There are diverging views on the price outlook for gold and exchange traded funds tracking the precious metal. While the gold price has rallied 6% in the last six months, futures market selling prompted a modest sell-off last week.
Futures market selling stands in direct contrast to increased demand for gold from the exchange traded product sector, with global ETP holdings rising last week to another all-time high of 84.5m oz. [Gold ETFs Gain Inflows Despite Price Weakness]
Investors appear to be split across most asset classes, with both equity and bond markets posting gains last week. Given strong physical demand, we expect the gold price weakness to remain temporary. Investor demand for gold ETPs is likely to remain high as strategic investors use gold as a hedge against worst case outcomes from the fiscal cliff negotiations and European fiscal and debt problems.
Italian Prime Minister Monti’s threat over the weekend to resign (and his possible replacement by former Prime Minister Berlusconi) substantially adds to Europe’s sovereign debt risk profile. [Italy ETF Falls on Monti News]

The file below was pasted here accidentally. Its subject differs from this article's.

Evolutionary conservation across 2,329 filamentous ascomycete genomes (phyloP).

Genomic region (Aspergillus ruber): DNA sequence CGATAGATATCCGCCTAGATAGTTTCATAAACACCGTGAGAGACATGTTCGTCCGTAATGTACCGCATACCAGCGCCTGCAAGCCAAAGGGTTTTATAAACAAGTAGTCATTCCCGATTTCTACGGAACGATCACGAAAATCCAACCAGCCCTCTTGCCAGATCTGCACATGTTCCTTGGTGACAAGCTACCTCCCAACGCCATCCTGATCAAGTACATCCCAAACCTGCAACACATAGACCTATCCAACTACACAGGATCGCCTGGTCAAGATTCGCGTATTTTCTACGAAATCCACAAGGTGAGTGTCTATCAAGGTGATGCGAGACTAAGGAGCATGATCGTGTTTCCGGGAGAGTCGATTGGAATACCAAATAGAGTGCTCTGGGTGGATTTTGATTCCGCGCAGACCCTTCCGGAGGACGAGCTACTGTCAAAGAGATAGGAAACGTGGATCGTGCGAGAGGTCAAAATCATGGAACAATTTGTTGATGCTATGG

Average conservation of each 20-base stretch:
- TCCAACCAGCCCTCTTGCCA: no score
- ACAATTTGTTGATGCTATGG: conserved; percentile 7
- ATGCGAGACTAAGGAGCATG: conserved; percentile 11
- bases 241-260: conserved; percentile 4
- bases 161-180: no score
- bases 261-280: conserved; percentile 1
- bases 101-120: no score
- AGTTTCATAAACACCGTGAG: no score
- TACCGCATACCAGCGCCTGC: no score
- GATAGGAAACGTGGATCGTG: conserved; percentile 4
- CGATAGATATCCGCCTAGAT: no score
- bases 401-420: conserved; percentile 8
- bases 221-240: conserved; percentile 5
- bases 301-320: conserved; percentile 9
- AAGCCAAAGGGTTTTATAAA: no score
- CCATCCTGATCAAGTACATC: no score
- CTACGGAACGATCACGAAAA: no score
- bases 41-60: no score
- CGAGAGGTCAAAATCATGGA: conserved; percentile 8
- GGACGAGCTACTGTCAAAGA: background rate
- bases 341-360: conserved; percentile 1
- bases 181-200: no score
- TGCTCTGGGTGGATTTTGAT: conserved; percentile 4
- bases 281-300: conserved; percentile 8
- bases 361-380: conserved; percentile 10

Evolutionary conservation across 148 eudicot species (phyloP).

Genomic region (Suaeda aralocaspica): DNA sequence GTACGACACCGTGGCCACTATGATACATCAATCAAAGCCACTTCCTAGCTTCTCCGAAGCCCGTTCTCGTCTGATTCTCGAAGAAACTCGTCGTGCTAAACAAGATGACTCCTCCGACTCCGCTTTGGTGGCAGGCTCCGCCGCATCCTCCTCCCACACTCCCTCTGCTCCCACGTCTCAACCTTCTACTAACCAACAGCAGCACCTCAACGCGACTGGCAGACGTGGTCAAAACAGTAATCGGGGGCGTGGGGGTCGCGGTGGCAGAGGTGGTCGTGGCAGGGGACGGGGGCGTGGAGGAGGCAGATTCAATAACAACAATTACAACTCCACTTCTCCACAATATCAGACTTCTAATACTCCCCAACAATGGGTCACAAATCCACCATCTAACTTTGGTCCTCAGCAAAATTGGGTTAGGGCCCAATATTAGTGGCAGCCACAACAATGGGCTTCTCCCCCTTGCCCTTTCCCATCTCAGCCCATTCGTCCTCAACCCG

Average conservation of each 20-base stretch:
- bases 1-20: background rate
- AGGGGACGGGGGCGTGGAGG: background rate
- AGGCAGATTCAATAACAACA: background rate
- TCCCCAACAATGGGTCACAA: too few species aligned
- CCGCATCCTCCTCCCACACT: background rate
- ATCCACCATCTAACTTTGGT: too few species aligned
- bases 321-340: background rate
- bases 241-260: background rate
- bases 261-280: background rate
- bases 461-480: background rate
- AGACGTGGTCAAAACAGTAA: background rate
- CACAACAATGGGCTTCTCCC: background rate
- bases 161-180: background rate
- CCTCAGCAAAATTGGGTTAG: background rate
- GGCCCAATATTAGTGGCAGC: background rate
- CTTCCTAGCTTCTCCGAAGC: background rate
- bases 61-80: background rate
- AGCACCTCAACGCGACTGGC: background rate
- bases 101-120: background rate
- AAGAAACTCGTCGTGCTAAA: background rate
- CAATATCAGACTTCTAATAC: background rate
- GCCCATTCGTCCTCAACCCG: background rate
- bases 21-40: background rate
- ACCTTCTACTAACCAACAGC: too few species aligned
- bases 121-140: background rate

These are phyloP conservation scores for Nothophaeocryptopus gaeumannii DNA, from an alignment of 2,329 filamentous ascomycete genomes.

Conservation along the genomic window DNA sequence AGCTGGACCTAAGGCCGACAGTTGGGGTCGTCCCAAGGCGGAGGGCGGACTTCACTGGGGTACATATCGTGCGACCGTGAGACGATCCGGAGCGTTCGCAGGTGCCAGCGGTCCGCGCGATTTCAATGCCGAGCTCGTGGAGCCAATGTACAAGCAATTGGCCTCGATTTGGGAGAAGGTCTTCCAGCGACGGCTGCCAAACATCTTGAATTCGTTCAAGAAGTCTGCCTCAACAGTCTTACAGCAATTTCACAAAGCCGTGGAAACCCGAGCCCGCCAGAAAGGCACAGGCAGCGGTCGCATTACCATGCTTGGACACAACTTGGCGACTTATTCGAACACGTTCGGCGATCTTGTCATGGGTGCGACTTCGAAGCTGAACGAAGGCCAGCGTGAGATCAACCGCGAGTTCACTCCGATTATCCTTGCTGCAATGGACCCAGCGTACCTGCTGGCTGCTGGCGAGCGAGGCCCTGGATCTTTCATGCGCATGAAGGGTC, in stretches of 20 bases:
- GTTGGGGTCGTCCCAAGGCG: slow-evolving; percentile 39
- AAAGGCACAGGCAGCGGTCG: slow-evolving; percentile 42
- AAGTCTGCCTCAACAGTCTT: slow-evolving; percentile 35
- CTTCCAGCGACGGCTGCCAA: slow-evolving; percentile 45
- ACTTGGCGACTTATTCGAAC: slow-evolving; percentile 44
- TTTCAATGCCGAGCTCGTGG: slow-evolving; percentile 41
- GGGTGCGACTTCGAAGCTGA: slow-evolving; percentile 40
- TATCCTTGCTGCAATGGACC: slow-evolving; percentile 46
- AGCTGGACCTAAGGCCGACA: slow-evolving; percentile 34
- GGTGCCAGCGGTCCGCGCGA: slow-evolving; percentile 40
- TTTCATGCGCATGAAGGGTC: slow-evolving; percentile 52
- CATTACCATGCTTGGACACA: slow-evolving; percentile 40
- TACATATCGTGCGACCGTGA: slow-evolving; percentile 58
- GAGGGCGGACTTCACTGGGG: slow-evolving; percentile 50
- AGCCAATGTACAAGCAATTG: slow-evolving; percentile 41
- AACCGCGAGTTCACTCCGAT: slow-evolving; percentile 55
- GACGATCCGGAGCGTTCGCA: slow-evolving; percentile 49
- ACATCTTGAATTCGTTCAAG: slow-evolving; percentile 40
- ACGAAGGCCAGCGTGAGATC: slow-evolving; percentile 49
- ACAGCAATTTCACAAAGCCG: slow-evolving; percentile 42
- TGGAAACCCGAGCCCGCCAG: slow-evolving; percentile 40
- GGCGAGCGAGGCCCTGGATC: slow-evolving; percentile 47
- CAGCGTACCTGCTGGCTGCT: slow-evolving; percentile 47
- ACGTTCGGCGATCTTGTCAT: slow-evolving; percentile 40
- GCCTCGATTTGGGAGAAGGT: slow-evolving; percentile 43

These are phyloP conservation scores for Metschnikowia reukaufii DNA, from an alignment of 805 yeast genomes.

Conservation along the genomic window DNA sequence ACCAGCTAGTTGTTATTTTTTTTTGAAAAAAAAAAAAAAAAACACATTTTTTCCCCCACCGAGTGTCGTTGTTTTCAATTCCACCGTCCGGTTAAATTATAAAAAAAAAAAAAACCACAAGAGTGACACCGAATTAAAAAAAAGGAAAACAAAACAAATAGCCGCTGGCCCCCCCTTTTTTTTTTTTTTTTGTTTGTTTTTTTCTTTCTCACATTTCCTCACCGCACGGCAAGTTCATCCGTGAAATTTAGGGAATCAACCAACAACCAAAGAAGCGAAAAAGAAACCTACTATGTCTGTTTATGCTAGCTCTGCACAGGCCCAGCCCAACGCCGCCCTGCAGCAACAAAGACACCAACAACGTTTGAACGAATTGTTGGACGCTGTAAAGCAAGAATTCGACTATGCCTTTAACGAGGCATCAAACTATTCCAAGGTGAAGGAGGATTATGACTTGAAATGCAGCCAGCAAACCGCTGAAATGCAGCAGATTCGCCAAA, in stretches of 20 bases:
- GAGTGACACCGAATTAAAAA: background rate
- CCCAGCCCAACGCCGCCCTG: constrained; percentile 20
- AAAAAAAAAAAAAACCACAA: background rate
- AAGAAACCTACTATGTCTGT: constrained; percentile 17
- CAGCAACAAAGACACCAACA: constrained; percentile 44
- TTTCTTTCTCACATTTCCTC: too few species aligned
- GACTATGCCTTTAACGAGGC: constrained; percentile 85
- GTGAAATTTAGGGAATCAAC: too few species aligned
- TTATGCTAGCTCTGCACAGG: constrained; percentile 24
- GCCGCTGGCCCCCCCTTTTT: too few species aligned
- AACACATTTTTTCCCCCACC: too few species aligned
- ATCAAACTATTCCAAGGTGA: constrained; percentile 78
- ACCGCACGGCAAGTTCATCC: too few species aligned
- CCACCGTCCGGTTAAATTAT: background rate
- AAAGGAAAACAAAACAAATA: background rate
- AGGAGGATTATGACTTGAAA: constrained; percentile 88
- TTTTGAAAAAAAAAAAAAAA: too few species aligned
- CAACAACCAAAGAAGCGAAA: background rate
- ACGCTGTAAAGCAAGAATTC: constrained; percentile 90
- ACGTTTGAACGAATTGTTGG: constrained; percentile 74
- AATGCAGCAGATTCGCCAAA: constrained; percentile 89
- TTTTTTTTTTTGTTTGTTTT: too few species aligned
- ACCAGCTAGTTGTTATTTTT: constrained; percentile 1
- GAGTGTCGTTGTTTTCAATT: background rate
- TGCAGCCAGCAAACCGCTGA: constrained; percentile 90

In addition, the official sector continues to build gold positions to diversify reserves. South Korea’s central bank bought around 14 tonnes of gold in November, a jump of around 20% in its holdings.
With the US manufacturing ISM slipping back below 50 and US fiscal policy likely to tighten in 2013, the FOMC is likely to further ease monetary policy to ensure its target of lower unemployment is met. Therefore while a recovery in US growth in 2013 may cause real interest rates to rise and add headwinds to gold price performance, there are enough supporting factors to indicate relatively limited gold price downside. Meanwhile, there are many potential upside tail risks.
Euro and Franc weakness could have opposite impact on gold
The euro reversed earlier strength on the back of downward GDP growth forecast revisions by both the ECB and Bundesbank at the end of the week, with a strong US dollar putting downward pressure on the gold price.
While the Swiss Franc (CHF) also weakened versus the US dollar after Swiss banks started to charge negative interest on deposits, ultimately this could potentially benefit gold demand, as defensive investors begin to incrementally prefer gold over the CHF as their wealth preservation currency.